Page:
top of page

WHAT WE DID TODAY

We believe in transparency. We believe you should know what we are up. We believe in providing information about ourselves and our efforts so you have all the facts, especially if you are one of the women we serve or a donor.

(we also believe in being very silly, but that's not really relevant right now.)

Calendar Pages

Week in Review

JUNE 9-15, 2024 * Monday and Tuesday — Coordinated help for several trafficking victims remotely via text and phone calls; wrote two grants asking for hot-weather-related supplies, which took a really long time! * Wednesday — Went to monthly Networking Meeting and connected with our sister nonprofits about coordinating our hot weather response * Thursday — Another 100-degree day. Spent about 2 hours packing up supplies for both that day’s outreach and Friday’s. Started hot-weather outreach at Coors/I-40, and gave out Gatorade, kindly given to us by A Light in the Night. While there, we noticed about 50-75% of the 25 people we helped had xylazine skin. Gave out wound care kits for those. Then went to War Zone. Had heat stroke case but was able to get her up and about. * Friday — Chaos ensued during four hours of street outreach. I-40 was closed in multiple areas so we couldn’t go to Coors. We stayed in the War Zone, and the cops were everywhere arresting people, street lights were out, it sort of rained and then the temperature dropped.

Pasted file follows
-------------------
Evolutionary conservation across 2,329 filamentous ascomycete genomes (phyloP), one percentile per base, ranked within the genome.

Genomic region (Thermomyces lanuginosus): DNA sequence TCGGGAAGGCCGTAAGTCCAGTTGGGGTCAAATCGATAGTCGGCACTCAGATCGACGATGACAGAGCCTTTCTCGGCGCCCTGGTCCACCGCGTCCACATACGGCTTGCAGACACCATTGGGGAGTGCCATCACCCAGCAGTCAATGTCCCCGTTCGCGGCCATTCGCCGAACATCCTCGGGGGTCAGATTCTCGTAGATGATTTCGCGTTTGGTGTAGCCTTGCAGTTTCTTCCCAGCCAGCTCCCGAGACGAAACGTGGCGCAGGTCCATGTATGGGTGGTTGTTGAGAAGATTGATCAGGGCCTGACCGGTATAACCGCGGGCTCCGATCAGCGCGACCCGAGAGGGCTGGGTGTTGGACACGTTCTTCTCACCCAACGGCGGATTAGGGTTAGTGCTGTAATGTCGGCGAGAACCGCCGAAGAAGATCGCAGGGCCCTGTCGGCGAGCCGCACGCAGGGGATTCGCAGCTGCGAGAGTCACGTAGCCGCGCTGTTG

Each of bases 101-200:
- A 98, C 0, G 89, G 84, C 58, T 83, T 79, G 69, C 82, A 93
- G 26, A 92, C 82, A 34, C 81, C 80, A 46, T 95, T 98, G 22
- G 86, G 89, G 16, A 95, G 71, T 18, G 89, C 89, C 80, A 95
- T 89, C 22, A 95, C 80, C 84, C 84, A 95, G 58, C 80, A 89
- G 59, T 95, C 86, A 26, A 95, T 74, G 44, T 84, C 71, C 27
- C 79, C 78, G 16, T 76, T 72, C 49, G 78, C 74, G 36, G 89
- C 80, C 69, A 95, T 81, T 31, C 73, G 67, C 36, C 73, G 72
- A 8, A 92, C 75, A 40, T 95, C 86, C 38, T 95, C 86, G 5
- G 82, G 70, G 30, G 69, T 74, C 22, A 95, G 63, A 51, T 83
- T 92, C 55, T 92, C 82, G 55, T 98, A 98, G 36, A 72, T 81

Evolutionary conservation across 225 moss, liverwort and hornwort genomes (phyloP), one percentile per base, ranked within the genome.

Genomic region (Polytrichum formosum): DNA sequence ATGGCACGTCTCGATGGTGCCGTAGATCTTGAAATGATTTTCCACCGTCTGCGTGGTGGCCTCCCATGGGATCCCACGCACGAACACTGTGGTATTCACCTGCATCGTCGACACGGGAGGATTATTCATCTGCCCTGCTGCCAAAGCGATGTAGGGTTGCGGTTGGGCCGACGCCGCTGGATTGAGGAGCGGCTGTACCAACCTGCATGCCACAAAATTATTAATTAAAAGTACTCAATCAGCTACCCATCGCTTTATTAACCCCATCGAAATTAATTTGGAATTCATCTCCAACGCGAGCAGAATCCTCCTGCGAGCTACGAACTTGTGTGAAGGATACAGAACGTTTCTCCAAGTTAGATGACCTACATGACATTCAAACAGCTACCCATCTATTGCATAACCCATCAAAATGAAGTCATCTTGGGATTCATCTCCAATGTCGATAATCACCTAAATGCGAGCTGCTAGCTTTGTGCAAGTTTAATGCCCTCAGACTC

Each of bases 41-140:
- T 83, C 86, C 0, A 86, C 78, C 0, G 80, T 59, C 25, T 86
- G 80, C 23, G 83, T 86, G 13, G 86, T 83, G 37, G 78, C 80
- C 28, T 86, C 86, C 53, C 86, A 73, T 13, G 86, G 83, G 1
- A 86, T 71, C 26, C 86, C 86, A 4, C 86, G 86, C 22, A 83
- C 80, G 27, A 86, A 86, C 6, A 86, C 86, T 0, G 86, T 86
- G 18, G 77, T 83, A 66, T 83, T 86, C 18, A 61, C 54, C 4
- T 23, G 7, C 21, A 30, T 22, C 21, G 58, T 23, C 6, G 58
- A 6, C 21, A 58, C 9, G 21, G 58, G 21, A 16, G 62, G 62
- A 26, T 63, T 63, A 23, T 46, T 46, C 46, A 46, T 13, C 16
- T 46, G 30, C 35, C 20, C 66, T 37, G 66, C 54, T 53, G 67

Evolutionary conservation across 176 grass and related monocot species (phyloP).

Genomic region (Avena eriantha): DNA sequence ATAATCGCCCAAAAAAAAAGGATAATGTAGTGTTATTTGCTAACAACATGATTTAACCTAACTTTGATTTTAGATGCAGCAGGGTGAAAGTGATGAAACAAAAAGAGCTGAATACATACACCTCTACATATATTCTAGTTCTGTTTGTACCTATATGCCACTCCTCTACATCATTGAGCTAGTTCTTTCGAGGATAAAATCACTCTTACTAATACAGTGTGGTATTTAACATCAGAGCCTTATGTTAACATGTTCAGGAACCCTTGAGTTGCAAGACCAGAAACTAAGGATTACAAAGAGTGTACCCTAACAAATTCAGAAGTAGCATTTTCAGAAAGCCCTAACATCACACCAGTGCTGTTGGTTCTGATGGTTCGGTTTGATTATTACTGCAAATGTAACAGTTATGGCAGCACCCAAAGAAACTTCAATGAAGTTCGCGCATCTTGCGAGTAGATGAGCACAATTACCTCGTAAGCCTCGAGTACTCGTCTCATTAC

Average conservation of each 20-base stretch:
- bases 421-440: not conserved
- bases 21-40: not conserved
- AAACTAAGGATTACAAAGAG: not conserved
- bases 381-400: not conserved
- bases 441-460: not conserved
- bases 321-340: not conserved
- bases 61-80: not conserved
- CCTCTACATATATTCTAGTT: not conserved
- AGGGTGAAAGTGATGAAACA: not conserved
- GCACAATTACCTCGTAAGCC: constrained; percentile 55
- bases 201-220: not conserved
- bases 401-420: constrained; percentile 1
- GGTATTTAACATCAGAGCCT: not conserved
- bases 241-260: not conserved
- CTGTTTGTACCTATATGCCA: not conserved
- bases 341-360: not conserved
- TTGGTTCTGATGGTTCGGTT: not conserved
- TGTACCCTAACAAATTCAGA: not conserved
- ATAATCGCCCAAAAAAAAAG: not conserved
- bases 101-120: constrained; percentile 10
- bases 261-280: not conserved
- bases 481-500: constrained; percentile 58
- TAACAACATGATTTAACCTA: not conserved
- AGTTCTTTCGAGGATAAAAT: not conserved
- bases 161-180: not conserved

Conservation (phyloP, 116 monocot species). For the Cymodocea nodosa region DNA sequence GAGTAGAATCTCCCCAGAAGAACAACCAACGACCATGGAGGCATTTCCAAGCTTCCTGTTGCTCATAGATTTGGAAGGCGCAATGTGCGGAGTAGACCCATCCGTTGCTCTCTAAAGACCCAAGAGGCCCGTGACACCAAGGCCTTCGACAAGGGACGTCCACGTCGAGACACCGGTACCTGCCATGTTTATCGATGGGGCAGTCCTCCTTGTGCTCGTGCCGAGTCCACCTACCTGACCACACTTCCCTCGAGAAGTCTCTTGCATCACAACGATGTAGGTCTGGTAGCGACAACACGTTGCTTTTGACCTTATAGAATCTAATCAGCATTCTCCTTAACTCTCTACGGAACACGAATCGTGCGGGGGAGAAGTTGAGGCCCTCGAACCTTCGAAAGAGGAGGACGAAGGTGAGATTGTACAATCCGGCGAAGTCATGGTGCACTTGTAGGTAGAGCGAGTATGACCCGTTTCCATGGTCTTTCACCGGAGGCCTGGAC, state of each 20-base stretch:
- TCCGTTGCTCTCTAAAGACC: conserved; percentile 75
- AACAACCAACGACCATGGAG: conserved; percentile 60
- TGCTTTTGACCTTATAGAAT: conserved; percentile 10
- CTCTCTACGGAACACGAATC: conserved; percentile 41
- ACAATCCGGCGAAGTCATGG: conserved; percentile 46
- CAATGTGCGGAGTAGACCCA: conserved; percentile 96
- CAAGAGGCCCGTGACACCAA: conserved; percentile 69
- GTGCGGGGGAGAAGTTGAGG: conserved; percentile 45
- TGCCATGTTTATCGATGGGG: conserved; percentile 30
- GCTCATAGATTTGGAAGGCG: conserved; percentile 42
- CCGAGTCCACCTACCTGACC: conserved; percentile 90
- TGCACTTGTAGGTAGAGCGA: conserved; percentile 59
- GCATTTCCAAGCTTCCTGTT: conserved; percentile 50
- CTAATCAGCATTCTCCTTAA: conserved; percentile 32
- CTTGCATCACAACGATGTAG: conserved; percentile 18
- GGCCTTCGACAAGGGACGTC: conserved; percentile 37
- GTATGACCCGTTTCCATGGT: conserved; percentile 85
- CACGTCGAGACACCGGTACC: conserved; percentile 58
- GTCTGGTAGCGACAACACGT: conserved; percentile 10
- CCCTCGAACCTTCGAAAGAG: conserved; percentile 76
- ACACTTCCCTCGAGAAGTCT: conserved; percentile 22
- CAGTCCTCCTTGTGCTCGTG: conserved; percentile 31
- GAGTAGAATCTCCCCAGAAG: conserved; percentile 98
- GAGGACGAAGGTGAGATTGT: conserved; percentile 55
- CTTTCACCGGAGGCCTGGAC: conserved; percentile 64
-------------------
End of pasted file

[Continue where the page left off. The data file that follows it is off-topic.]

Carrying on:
JUNE 2-8, 2024 * Monday — Had a ride-along training with new volunteers. Did a little accidental outreach outside a Circle K with about 5 women. * Tuesday — Brought supplies to three trafficking victims still on the street * Wednesday — Hosted a meeting of the Working Group, which is a part of the New Mexico Human Trafficking Task Force. At that meeting, we discussed the AI-powered Resource Guide for trafficking providers currently being worked on. * Thursday — Did a presentation at the International District Public Library titled “The lives of women on the street.” It hit 101 degrees, so we did our first hot-weather outreach where we handed out 120 bottles of water and had about a dozen minor dehydration cases that we fixed by giving Gatorade — aka electrolytes * Friday — It was 99 degrees, so we did another hot-weather outreach and called 911 for our first heat stroke. The man was clammy, dizzy, and had stopped sweating. But most noticeably his face was bright red, but not from sunburn (he was wearing a hat). That meant his body was so hot, it was pushing blood toward the surface of his skin to cool it down, making the skin look bright red.

Instagram

bottom of page